What happens when a child goes missing? I wrote recently about the steps law enforcement, families, and nonprofit organizations take to find a missing or kidnapped child. Unfortunately, often finding a missing child requires a lot of patience and a lot of luck. Jess Kimball of my Jess Kimball Thriller Series is still trying to navigate her way around all possible paths to an answer. Looking for her son, Peter, who was kidnapped as an infant, is how she spends all her extra time and money. She’ll never forget the night it happened:
She’d only left him for the briefest of moments. When she ran back to the apartment, he was gone.
– Fatal Demand by Diane Capri and Nigel Blackwell
While law enforcement agencies have a lot of techniques they can use, like forensics and surveillance, many of their techniques, like Amber Alerts, depend on citizens and even the victims themselves.
In fact, part of the reason Jess Kimball chose to work for Taboo, an international magazine, is because she wanted the international exposure such a job would give her. Between the travel involved and her name being published, she hopes that Peter or someone who knows about him might come across her name, and help lead Peter home.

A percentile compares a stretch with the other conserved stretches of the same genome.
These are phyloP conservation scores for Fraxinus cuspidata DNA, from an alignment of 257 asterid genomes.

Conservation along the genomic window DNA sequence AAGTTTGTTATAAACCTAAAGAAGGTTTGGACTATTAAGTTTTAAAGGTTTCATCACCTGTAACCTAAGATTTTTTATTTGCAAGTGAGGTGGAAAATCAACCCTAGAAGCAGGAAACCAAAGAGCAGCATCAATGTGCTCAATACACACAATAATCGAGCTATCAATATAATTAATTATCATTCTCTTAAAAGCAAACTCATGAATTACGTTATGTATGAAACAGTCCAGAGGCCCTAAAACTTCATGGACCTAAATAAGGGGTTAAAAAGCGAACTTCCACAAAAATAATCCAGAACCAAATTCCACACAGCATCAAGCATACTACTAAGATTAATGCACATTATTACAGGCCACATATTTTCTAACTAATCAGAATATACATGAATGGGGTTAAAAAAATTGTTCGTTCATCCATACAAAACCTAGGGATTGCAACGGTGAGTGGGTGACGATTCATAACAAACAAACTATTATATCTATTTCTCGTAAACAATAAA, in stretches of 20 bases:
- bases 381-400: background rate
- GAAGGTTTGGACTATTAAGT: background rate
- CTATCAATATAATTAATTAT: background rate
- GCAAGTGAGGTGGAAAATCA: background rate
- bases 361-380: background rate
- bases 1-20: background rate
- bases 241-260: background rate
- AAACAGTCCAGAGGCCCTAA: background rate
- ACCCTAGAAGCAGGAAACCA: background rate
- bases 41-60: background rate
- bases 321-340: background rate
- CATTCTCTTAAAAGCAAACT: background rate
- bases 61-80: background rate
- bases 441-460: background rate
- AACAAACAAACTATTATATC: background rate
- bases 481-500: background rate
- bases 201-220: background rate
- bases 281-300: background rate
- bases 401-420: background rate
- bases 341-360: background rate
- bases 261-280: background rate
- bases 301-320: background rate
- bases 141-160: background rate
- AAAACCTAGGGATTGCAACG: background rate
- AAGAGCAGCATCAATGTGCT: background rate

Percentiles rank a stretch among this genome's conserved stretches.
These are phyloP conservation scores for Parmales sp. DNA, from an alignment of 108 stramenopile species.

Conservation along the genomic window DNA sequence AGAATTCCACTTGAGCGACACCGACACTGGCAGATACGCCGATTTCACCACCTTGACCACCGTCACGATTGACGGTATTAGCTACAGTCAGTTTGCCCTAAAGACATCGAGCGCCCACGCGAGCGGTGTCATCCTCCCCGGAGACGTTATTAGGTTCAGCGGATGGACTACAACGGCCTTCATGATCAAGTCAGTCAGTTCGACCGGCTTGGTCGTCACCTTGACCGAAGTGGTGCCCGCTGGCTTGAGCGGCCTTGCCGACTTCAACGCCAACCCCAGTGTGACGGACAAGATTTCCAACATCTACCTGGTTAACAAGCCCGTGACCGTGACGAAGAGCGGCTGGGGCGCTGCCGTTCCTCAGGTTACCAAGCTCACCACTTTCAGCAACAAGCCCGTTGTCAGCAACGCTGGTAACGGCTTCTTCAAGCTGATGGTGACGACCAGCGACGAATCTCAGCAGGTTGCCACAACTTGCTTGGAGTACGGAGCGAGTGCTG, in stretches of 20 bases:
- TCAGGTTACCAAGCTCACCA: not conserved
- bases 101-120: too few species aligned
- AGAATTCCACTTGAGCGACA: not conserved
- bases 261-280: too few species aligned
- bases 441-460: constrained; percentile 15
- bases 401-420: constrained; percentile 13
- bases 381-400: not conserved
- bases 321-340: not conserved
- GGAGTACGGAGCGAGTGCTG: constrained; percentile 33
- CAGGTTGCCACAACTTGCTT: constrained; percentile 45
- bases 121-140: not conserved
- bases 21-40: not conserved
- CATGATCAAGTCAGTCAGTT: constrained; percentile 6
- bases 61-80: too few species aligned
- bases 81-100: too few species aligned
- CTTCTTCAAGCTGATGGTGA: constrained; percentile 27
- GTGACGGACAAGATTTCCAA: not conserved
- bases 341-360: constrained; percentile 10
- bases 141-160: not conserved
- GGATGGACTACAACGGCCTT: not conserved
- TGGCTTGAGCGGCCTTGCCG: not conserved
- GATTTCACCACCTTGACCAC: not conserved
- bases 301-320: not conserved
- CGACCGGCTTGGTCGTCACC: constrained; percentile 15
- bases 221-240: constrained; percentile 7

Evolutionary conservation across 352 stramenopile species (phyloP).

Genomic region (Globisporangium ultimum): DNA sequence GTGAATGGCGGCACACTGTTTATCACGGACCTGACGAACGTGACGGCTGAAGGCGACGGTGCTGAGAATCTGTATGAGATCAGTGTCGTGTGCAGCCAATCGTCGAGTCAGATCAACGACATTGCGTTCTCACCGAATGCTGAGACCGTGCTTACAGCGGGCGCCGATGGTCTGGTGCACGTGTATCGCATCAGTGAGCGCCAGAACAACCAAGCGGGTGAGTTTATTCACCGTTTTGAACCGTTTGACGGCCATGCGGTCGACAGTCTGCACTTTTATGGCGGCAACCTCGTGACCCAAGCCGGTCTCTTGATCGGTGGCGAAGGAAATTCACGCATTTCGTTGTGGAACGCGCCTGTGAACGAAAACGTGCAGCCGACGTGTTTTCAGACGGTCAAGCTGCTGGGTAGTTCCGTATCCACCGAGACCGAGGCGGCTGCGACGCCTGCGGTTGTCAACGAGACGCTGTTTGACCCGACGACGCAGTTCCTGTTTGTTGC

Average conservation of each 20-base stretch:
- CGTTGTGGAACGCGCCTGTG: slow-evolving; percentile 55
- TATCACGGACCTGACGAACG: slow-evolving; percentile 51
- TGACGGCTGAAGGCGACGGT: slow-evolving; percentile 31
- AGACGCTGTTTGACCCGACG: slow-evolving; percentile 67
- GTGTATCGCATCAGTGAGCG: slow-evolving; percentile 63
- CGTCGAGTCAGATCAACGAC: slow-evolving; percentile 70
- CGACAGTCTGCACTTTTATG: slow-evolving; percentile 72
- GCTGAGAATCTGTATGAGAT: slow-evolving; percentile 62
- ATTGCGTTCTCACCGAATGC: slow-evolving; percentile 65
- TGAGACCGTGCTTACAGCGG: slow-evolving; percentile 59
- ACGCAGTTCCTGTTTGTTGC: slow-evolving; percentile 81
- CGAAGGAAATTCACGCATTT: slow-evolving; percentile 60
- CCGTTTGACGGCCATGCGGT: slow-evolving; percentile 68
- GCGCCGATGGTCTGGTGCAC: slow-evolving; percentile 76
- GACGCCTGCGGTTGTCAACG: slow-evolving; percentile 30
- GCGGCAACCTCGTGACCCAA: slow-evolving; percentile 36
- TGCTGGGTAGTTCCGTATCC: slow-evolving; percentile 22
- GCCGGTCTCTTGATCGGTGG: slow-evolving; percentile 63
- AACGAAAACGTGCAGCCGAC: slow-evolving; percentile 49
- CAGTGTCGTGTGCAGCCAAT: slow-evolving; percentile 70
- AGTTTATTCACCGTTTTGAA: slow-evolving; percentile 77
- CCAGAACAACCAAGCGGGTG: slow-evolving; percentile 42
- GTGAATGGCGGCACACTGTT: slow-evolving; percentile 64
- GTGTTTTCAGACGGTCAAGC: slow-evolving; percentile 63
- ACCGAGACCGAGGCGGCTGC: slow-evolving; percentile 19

Jess isn’t crazy. Publicity is key to solving a lot of these cases — especially cases that have gone cold.
For example, a couple years ago, a poster and an observant Walmart shopper led to the safe return of a kidnapped 8-year-old. The girl had disappeared from her home in Florida in 2009 after a scheduled visit with her father. Presumably, she was kidnapped by him, because her father’s whereabouts were unknown, too. Five years later, an American was visiting relatives in a remote area of Mexico, when the American was introduced to a father and daughter. The American remembered the pair after returning to the states, and recognized the girl’s picture on an NCMEC poster at Walmart. Multiple law enforcement agencies were alerted, and a U.S. Marshal team tracked down the girl in Mexico, confirmed her identity, arrested her father, and reunited the girl with her mother.
Another success story comes out of California. In August 2014, an 8-year-old brother and 9-year-old sister were kidnapped by their mother, who didn’t have legal custody of them. An AMBER Alert went out, broadcasting the siblings’ pictures. A couple days later, someone noticed a woman living out of her car and called police. Officers rescued the children and returned them to safety.
Successful results like these should give Jess hope. Or, at the very least, they serve as a reminder for her to keep publicizing Peter’s name, his story, and age-progression photos.
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